“It wasn’t set up as a nature reserve — it was put aside for military reasons — but it has the side benefit of preserving the land for creatures as well,” Armstrong said.
“We have to train soldiers 24/7, but we have to do it properly as a good steward of the environment,” said St. Sauver.
There are also historical stewardship considerations. “Anytime ground is broken anywhere on Camp Ripley, that ground must be researched to rule out anything of possible historical significance such as buried sites. Sometimes a full-blown archeological dig is called for,” said St. Sauver.
“There is a site now being excavated which is more than thousands of years old, and could possibly pre-date native settlements,” he said.
There are many old settler cemetery sites that are maintained on Camp Ripley, and the site of an old cavalry fort on the bank of the Mississippi where a ferry once operated.
“By federal law, we must consult with tribal historical preservation officers once a year,” said St. Sauver. “The research for sites is done through a contract with a tribal cultural research firm from Leech Lake.”
Camp Ripley is one of 11 heavy training centers throughout the United States. “Across the northern tier of the U.S., it is a ‘main player’ in the military, with a lot of multi-service training,” said St. Sauver.
Units from all over the country will be training in Morrison County this summer, including 11,500 soldiers from Iowa, Illinois, South Dakota, Ohio and Georgia.
“The unit from Georgia was given a choice of where to conduct their training, and they chose us,” St. Sauver said.
Another way to steward Camp Ripley’s presence in the area is to notify residents of upcoming training. Noise levels are closely monitored and mapped, noting climatic conditions, time of year and location.
When residents in the area near St. Matthias notified Camp Ripley about noise from training fire, it was discovered that noise wasn’t actually the problem.
“The impact was being transferred underground, under the Mississippi, to that area, and people were actually feeling the impact and not hearing the noise,” said St. Sauver. “But the range was moved to a point further north and the problem was solved.”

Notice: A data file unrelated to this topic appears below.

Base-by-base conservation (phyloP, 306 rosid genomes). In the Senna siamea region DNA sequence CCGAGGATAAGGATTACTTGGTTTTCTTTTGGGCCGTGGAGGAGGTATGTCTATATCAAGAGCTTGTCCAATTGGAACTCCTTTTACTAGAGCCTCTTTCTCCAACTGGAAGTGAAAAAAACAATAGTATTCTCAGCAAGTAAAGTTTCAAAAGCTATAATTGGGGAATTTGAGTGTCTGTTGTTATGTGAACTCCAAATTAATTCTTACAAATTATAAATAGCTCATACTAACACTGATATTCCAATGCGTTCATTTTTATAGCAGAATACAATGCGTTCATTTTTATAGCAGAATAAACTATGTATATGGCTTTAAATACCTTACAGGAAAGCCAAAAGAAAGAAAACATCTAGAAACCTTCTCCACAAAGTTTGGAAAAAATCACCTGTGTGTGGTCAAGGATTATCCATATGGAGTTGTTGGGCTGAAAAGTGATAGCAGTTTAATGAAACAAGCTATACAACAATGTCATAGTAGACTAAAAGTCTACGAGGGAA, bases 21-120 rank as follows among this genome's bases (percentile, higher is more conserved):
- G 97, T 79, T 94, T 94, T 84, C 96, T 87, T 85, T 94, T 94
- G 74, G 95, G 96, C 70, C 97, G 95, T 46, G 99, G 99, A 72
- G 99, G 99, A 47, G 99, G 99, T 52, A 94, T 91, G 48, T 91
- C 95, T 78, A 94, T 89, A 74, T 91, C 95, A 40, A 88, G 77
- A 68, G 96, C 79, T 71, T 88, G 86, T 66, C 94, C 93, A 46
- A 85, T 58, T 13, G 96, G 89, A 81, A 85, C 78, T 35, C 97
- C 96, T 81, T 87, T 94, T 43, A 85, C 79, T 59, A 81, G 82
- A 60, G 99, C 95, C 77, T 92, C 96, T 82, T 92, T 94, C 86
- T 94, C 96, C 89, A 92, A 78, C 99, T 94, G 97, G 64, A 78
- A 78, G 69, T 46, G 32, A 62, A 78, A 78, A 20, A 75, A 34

Many agencies outside the military also train at Camp Ripley. “All Minnesota State Patrol rookies train here, and all patrolmen take their yearly inservice here,” St. Sauver said.
The Department of Natural Resources is a tenant on Camp Ripley. All game wardens are trained there, as well as park rangers and foresters.
The Minnesota Department of Transportation began training all snowplow drivers in the state at Camp Ripley last September.
“That is a high value for the state, with the drivers being trained right here at low cost,” said St. Sauver.
There are many large projects already begun and several scheduled over the next few years which are guaranteed to be completed, no matter what cuts may be made to federal funding for the military.
They include: an emergency vehicle operations course, an unmanned aerial systems facility, a secure information handling facility, a multi-purpose machine gun and heavy sniper range, a digital training and scout reconnaissance range, a qualification range and a squad defense range.
The state emergency management training center will open in 2012.
These facilities will strengthen Camp Ripley’s already solid position as a training facility of high reputation.
As a National Guard installation, Camp Ripley is in a good position for the future also because the National Guard Bureau Chief was recently made a member of the Joint Chiefs of Staff. The Guard Bureau is now its own service like the Army or the Navy.
“We have been getting our budget from the Department of the Army, but that could likely change with this transition,” St. Sauver said.
“Camp Ripley has a tremendous impact on Morrison County,” said County Commissioner Rich Collins. “It is the ‘Star of the North’ and it is very rewarding that we have this bond in our community.”
“Camp Ripley is a place for community,” St. Sauver said. “We have an open post and invite everyone to stop out and visit us.”
For more information, contact Maj. John Donovan at (320) 616-2726.